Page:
My Curated Weed Patch

Last Autumn, I moved into a new place and was responsible (for the first time since 2008) for the “yard.”

I put “yard” in quotes because the back is so shaded from the overhang of dense tree branches, it is basically a small, awkwardly-sloping dirt patch. The front is a narrow sliver of ground on one side of the walk leading to the front door and an awkwardly-sloping 8′ x 8′ area on the other.

Mercifully, the HOA takes care of the shrubberies on the other side of the sidewalk running along the front, but neighbors on either side care for their own “lawn” indifferently, so they have the weeds. These weeds sometimes like to come next door to my place to play and thus begins our tale.

Immediately before I moved in, the owner decided to take down a tree that had shaded the front for many years. It was necessary because the tree had become hazardous. So they mulched the stump and after such a long time in the dark, the ground was essentially bare except for a large “elephant ear” plant growing beneath the window.

Having been a container gardener for several years, I set out my pots and wondered whether I should invest in any lawn care equipment for such a little bit of ground. If not, what was I going to do with it?

For the time being I did nothing, however, and in the full morning sun each day, what had lain beneath began to assert itself.

First, three flowering things with tulip-like leaves sprang up. I learned in the next freeze that whatever that was didn’t tolerate frost well.

Soon after, some monkey grass started happening near the front. Toward the top of the lawn behind my large pansy pot, a very attractive ground cover started to spread. (I think it may be the Elizabeth variety of Sedum.)

Then came the weeds.

Dandelion was first. As the autumn progressed, however, so too did the number and variety of native plants.

There were these little plants with dark green, spade-shaped leaves that produce tiny purple flowers. Soon after, some fern-like vines erupted. These had paler fronds with the most beguiling curled tendrils on the end with even smaller purple flowers.

Then came the random grasses (at least two kinds), some kind of spread-y thing that seems to exist just to drape over everything else, thistle, and a bit of clover. Those were ones I kind of recognized anyway.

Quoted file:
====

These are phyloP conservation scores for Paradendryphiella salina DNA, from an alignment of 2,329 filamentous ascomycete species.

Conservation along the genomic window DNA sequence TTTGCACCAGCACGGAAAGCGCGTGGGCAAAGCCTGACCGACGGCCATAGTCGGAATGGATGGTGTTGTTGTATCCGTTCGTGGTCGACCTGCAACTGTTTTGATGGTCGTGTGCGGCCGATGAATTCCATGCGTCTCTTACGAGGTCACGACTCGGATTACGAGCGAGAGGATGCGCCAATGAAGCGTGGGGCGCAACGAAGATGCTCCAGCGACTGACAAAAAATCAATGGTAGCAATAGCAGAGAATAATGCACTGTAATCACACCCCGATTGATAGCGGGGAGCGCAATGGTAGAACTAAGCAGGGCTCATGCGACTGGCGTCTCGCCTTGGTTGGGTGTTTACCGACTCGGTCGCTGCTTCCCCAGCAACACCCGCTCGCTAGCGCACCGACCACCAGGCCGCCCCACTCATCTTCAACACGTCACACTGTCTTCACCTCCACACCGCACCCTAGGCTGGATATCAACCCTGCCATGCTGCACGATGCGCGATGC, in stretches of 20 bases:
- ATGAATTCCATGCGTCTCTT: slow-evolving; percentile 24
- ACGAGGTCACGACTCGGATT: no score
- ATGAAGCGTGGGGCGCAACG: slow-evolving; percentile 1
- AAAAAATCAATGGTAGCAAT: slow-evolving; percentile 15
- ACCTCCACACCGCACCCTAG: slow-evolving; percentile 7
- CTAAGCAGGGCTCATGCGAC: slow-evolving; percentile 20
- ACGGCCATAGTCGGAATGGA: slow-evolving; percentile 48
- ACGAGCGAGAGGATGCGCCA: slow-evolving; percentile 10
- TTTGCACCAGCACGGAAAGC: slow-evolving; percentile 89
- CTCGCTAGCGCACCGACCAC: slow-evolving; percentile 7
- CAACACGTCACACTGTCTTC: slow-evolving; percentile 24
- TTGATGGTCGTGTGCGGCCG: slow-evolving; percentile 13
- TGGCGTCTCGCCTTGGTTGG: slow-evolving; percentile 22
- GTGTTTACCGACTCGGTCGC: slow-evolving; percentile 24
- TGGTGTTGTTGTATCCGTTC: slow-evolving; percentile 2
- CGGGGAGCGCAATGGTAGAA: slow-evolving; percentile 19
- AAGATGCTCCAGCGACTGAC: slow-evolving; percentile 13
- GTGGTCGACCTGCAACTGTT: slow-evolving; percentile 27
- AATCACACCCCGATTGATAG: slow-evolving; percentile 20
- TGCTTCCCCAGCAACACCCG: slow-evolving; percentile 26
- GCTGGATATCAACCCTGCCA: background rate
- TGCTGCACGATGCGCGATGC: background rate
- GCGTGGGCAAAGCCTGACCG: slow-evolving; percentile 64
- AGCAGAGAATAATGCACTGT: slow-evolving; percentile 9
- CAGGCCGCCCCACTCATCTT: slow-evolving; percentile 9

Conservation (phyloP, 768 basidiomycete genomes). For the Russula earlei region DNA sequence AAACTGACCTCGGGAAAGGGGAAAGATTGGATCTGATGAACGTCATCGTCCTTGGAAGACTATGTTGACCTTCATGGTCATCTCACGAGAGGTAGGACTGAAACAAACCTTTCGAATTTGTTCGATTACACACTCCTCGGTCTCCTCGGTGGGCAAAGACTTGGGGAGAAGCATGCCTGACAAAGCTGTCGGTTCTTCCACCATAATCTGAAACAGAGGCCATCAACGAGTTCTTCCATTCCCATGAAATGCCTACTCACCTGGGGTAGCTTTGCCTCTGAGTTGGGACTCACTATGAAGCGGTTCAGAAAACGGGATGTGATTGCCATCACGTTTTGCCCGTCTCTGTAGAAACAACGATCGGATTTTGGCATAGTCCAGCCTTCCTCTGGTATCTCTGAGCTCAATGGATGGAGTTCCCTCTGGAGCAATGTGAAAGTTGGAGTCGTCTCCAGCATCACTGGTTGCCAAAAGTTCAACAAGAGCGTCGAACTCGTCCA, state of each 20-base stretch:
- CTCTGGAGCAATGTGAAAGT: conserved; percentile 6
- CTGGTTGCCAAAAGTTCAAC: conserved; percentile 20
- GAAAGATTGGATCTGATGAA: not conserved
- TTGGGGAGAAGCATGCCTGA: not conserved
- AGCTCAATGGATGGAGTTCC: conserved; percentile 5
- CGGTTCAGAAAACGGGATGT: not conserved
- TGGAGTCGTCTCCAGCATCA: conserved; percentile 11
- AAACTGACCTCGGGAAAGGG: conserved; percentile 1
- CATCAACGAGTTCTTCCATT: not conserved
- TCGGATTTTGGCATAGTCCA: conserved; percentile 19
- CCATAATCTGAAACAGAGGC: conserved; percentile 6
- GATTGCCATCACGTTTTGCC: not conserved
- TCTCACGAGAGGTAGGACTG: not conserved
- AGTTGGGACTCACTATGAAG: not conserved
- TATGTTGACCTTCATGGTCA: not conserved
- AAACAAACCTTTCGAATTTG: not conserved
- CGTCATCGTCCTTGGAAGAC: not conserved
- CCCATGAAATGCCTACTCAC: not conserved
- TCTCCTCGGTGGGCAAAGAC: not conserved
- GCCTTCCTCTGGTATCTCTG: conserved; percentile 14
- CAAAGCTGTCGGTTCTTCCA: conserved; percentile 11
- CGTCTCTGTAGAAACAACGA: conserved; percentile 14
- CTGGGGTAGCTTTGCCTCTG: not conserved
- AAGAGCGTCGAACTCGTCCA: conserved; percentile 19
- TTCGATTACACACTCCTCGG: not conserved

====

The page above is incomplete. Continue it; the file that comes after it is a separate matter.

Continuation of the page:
Because the nights grew colder, the weeds mostly stayed in check with a little hand removal and the ever-so slight application of Round-up. (*Don’t throw things at me YET, bee-lovers. For, this is a story of redemption.)

Then as they tend to do, the days once again grew longer. The frosts ended, but I still had a problem: responsibility for this bit of ground and no equipment. <sigh>

Fortunately, my powers of observation, keen sense of the aesthetic, and total cheapness were all working for me when I decided, I like my weeds. There. I said it. I. Like. Weeds.

They really are quite lovely and mine are mostly fairly short. They grow without any effort from me, survive without me watering them, and the bees* (eh? eh?) seem to like them.

Now my life is different after committing the highest form of suburban heresy. But my plan is a bold one.

I enter a gladiator in the Darwinian competitive fray between the pretty and small and the tall and unattractive. I will weigh in on the side of the weeds I like by hand-removing the weeds I don’t.

My hypothesis is the small and pretty will eventually occupy the entire space and crowd out the others. It may take the entire season before I have enough evidence to be proved correct (or otherwise), but in the interim, I am getting a little exercise, I am saving a ton of money on fertilizers, herbicides (bad! very bad!), seed, and water.